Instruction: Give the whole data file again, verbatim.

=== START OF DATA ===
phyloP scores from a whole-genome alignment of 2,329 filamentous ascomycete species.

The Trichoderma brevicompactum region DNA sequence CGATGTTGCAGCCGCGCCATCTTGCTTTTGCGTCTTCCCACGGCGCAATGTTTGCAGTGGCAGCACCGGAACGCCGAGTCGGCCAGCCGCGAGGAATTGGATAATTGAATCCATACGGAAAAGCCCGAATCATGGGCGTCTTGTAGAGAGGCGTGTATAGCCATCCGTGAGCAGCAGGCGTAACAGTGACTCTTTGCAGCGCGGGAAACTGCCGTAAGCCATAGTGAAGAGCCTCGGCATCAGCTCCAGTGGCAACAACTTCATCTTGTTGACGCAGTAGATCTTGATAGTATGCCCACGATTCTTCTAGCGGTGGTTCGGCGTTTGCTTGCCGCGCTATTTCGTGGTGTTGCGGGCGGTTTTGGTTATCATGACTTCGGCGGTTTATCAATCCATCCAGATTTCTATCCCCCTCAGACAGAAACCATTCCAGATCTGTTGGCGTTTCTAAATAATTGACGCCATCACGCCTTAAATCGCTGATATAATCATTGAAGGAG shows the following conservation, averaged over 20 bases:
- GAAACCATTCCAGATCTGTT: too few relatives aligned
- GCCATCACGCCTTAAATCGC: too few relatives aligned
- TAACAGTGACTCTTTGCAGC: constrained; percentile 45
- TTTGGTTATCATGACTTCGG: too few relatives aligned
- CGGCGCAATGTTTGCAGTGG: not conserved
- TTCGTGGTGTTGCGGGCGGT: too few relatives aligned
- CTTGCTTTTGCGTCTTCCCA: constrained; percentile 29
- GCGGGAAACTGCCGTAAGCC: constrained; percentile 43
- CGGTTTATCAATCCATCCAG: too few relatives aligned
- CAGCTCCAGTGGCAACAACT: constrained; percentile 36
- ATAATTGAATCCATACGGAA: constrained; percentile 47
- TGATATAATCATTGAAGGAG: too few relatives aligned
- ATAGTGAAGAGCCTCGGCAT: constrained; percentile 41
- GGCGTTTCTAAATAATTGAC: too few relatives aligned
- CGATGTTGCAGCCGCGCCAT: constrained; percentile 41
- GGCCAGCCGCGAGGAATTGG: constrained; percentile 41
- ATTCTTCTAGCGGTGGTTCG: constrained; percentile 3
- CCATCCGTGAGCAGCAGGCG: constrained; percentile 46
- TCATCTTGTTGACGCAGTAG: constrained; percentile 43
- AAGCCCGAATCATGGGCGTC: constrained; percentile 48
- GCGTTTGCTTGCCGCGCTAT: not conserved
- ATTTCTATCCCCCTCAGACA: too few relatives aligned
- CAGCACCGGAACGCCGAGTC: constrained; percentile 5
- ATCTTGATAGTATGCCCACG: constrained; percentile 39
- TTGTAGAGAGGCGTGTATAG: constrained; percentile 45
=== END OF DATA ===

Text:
phyloP scores from a whole-genome alignment of 2,329 filamentous ascomycete species.

The Trichoderma brevicompactum region DNA sequence CGATGTTGCAGCCGCGCCATCTTGCTTTTGCGTCTTCCCACGGCGCAATGTTTGCAGTGGCAGCACCGGAACGCCGAGTCGGCCAGCCGCGAGGAATTGGATAATTGAATCCATACGGAAAAGCCCGAATCATGGGCGTCTTGTAGAGAGGCGTGTATAGCCATCCGTGAGCAGCAGGCGTAACAGTGACTCTTTGCAGCGCGGGAAACTGCCGTAAGCCATAGTGAAGAGCCTCGGCATCAGCTCCAGTGGCAACAACTTCATCTTGTTGACGCAGTAGATCTTGATAGTATGCCCACGATTCTTCTAGCGGTGGTTCGGCGTTTGCTTGCCGCGCTATTTCGTGGTGTTGCGGGCGGTTTTGGTTATCATGACTTCGGCGGTTTATCAATCCATCCAGATTTCTATCCCCCTCAGACAGAAACCATTCCAGATCTGTTGGCGTTTCTAAATAATTGACGCCATCACGCCTTAAATCGCTGATATAATCATTGAAGGAG shows the following conservation, averaged over 20 bases:
- GAAACCATTCCAGATCTGTT: too few relatives aligned
- GCCATCACGCCTTAAATCGC: too few relatives aligned
- TAACAGTGACTCTTTGCAGC: constrained; percentile 45
- TTTGGTTATCATGACTTCGG: too few relatives aligned
- CGGCGCAATGTTTGCAGTGG: not conserved
- TTCGTGGTGTTGCGGGCGGT: too few relatives aligned
- CTTGCTTTTGCGTCTTCCCA: constrained; percentile 29
- GCGGGAAACTGCCGTAAGCC: constrained; percentile 43
- CGGTTTATCAATCCATCCAG: too few relatives aligned
- CAGCTCCAGTGGCAACAACT: constrained; percentile 36
- ATAATTGAATCCATACGGAA: constrained; percentile 47
- TGATATAATCATTGAAGGAG: too few relatives aligned
- ATAGTGAAGAGCCTCGGCAT: constrained; percentile 41
- GGCGTTTCTAAATAATTGAC: too few relatives aligned
- CGATGTTGCAGCCGCGCCAT: constrained; percentile 41
- GGCCAGCCGCGAGGAATTGG: constrained; percentile 41
- ATTCTTCTAGCGGTGGTTCG: constrained; percentile 3
- CCATCCGTGAGCAGCAGGCG: constrained; percentile 46
- TCATCTTGTTGACGCAGTAG: constrained; percentile 43
- AAGCCCGAATCATGGGCGTC: constrained; percentile 48
- GCGTTTGCTTGCCGCGCTAT: not conserved
- ATTTCTATCCCCCTCAGACA: too few relatives aligned
- CAGCACCGGAACGCCGAGTC: constrained; percentile 5
- ATCTTGATAGTATGCCCACG: constrained; percentile 39
- TTGTAGAGAGGCGTGTATAG: constrained; percentile 45